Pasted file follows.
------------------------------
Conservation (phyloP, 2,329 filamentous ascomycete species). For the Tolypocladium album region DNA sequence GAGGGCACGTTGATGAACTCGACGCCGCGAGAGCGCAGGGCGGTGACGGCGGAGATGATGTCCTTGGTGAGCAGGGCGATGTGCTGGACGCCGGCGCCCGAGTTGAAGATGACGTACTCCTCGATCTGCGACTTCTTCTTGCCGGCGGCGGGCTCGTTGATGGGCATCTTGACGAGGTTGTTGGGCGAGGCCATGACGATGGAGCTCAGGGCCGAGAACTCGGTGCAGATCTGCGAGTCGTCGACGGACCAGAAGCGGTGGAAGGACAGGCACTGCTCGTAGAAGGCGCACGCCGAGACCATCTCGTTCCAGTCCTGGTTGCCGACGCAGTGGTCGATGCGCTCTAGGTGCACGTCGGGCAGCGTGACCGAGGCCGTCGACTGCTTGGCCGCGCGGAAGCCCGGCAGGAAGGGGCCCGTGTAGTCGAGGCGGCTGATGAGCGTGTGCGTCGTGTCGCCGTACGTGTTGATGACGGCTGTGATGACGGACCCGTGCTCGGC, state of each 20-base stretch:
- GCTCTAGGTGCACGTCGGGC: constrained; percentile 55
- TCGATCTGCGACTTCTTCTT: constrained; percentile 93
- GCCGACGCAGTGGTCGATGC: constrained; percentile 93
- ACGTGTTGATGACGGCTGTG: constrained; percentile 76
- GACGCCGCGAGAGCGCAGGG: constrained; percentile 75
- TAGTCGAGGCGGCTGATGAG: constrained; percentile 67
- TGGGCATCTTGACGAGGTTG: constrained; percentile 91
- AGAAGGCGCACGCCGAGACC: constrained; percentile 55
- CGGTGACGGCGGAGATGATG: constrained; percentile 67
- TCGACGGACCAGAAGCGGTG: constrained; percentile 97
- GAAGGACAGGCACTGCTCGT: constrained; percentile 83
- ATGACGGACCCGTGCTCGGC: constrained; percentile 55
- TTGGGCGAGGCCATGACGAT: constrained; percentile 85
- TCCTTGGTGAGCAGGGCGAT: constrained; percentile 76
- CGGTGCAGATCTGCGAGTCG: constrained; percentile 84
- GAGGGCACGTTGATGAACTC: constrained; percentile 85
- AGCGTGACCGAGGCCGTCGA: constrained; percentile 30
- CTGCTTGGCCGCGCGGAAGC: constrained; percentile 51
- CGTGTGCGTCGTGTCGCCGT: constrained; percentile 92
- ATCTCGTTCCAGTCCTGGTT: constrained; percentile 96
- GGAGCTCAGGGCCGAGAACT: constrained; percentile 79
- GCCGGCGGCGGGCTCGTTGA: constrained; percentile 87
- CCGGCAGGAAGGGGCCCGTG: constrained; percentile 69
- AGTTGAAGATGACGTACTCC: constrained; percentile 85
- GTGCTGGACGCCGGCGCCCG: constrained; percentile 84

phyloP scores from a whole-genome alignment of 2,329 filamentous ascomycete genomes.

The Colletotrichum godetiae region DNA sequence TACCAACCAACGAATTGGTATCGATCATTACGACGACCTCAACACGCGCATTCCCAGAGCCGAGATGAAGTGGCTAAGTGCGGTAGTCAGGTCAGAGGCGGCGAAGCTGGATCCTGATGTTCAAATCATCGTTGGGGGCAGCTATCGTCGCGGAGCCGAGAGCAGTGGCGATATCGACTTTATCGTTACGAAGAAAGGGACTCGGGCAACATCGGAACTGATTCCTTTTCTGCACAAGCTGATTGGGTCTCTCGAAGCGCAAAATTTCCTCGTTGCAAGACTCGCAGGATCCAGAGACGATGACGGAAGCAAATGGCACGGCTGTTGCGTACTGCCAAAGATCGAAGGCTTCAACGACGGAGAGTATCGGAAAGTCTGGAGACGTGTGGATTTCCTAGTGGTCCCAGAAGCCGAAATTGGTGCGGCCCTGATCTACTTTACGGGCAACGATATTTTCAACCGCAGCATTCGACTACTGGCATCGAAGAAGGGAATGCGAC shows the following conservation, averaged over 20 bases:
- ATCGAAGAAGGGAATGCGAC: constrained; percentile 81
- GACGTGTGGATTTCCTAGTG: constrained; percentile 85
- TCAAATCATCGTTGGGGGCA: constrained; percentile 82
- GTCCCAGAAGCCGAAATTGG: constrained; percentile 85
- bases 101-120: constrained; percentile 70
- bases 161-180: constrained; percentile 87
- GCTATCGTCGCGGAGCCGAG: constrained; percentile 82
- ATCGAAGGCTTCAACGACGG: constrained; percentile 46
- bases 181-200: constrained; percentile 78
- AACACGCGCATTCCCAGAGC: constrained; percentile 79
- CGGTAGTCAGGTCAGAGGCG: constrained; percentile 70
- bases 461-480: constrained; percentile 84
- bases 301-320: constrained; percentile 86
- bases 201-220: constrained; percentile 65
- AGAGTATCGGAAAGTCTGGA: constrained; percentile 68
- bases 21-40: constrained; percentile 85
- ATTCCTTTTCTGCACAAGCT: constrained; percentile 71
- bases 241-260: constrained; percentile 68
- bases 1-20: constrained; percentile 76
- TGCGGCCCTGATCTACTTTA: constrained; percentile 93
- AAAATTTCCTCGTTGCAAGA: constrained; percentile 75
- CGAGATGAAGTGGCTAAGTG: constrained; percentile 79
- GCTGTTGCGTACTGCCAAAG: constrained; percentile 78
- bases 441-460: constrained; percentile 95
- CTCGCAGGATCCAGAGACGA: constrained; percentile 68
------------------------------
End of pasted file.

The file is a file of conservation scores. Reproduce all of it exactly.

Conservation (phyloP, 2,329 filamentous ascomycete species). For the Tolypocladium album region DNA sequence GAGGGCACGTTGATGAACTCGACGCCGCGAGAGCGCAGGGCGGTGACGGCGGAGATGATGTCCTTGGTGAGCAGGGCGATGTGCTGGACGCCGGCGCCCGAGTTGAAGATGACGTACTCCTCGATCTGCGACTTCTTCTTGCCGGCGGCGGGCTCGTTGATGGGCATCTTGACGAGGTTGTTGGGCGAGGCCATGACGATGGAGCTCAGGGCCGAGAACTCGGTGCAGATCTGCGAGTCGTCGACGGACCAGAAGCGGTGGAAGGACAGGCACTGCTCGTAGAAGGCGCACGCCGAGACCATCTCGTTCCAGTCCTGGTTGCCGACGCAGTGGTCGATGCGCTCTAGGTGCACGTCGGGCAGCGTGACCGAGGCCGTCGACTGCTTGGCCGCGCGGAAGCCCGGCAGGAAGGGGCCCGTGTAGTCGAGGCGGCTGATGAGCGTGTGCGTCGTGTCGCCGTACGTGTTGATGACGGCTGTGATGACGGACCCGTGCTCGGC, state of each 20-base stretch:
- GCTCTAGGTGCACGTCGGGC: constrained; percentile 55
- TCGATCTGCGACTTCTTCTT: constrained; percentile 93
- GCCGACGCAGTGGTCGATGC: constrained; percentile 93
- ACGTGTTGATGACGGCTGTG: constrained; percentile 76
- GACGCCGCGAGAGCGCAGGG: constrained; percentile 75
- TAGTCGAGGCGGCTGATGAG: constrained; percentile 67
- TGGGCATCTTGACGAGGTTG: constrained; percentile 91
- AGAAGGCGCACGCCGAGACC: constrained; percentile 55
- CGGTGACGGCGGAGATGATG: constrained; percentile 67
- TCGACGGACCAGAAGCGGTG: constrained; percentile 97
- GAAGGACAGGCACTGCTCGT: constrained; percentile 83
- ATGACGGACCCGTGCTCGGC: constrained; percentile 55
- TTGGGCGAGGCCATGACGAT: constrained; percentile 85
- TCCTTGGTGAGCAGGGCGAT: constrained; percentile 76
- CGGTGCAGATCTGCGAGTCG: constrained; percentile 84
- GAGGGCACGTTGATGAACTC: constrained; percentile 85
- AGCGTGACCGAGGCCGTCGA: constrained; percentile 30
- CTGCTTGGCCGCGCGGAAGC: constrained; percentile 51
- CGTGTGCGTCGTGTCGCCGT: constrained; percentile 92
- ATCTCGTTCCAGTCCTGGTT: constrained; percentile 96
- GGAGCTCAGGGCCGAGAACT: constrained; percentile 79
- GCCGGCGGCGGGCTCGTTGA: constrained; percentile 87
- CCGGCAGGAAGGGGCCCGTG: constrained; percentile 69
- AGTTGAAGATGACGTACTCC: constrained; percentile 85
- GTGCTGGACGCCGGCGCCCG: constrained; percentile 84

phyloP scores from a whole-genome alignment of 2,329 filamentous ascomycete genomes.

The Colletotrichum godetiae region DNA sequence TACCAACCAACGAATTGGTATCGATCATTACGACGACCTCAACACGCGCATTCCCAGAGCCGAGATGAAGTGGCTAAGTGCGGTAGTCAGGTCAGAGGCGGCGAAGCTGGATCCTGATGTTCAAATCATCGTTGGGGGCAGCTATCGTCGCGGAGCCGAGAGCAGTGGCGATATCGACTTTATCGTTACGAAGAAAGGGACTCGGGCAACATCGGAACTGATTCCTTTTCTGCACAAGCTGATTGGGTCTCTCGAAGCGCAAAATTTCCTCGTTGCAAGACTCGCAGGATCCAGAGACGATGACGGAAGCAAATGGCACGGCTGTTGCGTACTGCCAAAGATCGAAGGCTTCAACGACGGAGAGTATCGGAAAGTCTGGAGACGTGTGGATTTCCTAGTGGTCCCAGAAGCCGAAATTGGTGCGGCCCTGATCTACTTTACGGGCAACGATATTTTCAACCGCAGCATTCGACTACTGGCATCGAAGAAGGGAATGCGAC shows the following conservation, averaged over 20 bases:
- ATCGAAGAAGGGAATGCGAC: constrained; percentile 81
- GACGTGTGGATTTCCTAGTG: constrained; percentile 85
- TCAAATCATCGTTGGGGGCA: constrained; percentile 82
- GTCCCAGAAGCCGAAATTGG: constrained; percentile 85
- bases 101-120: constrained; percentile 70
- bases 161-180: constrained; percentile 87
- GCTATCGTCGCGGAGCCGAG: constrained; percentile 82
- ATCGAAGGCTTCAACGACGG: constrained; percentile 46
- bases 181-200: constrained; percentile 78
- AACACGCGCATTCCCAGAGC: constrained; percentile 79
- CGGTAGTCAGGTCAGAGGCG: constrained; percentile 70
- bases 461-480: constrained; percentile 84
- bases 301-320: constrained; percentile 86
- bases 201-220: constrained; percentile 65
- AGAGTATCGGAAAGTCTGGA: constrained; percentile 68
- bases 21-40: constrained; percentile 85
- ATTCCTTTTCTGCACAAGCT: constrained; percentile 71
- bases 241-260: constrained; percentile 68
- bases 1-20: constrained; percentile 76
- TGCGGCCCTGATCTACTTTA: constrained; percentile 93
- AAAATTTCCTCGTTGCAAGA: constrained; percentile 75
- CGAGATGAAGTGGCTAAGTG: constrained; percentile 79
- GCTGTTGCGTACTGCCAAAG: constrained; percentile 78
- bases 441-460: constrained; percentile 95
- CTCGCAGGATCCAGAGACGA: constrained; percentile 68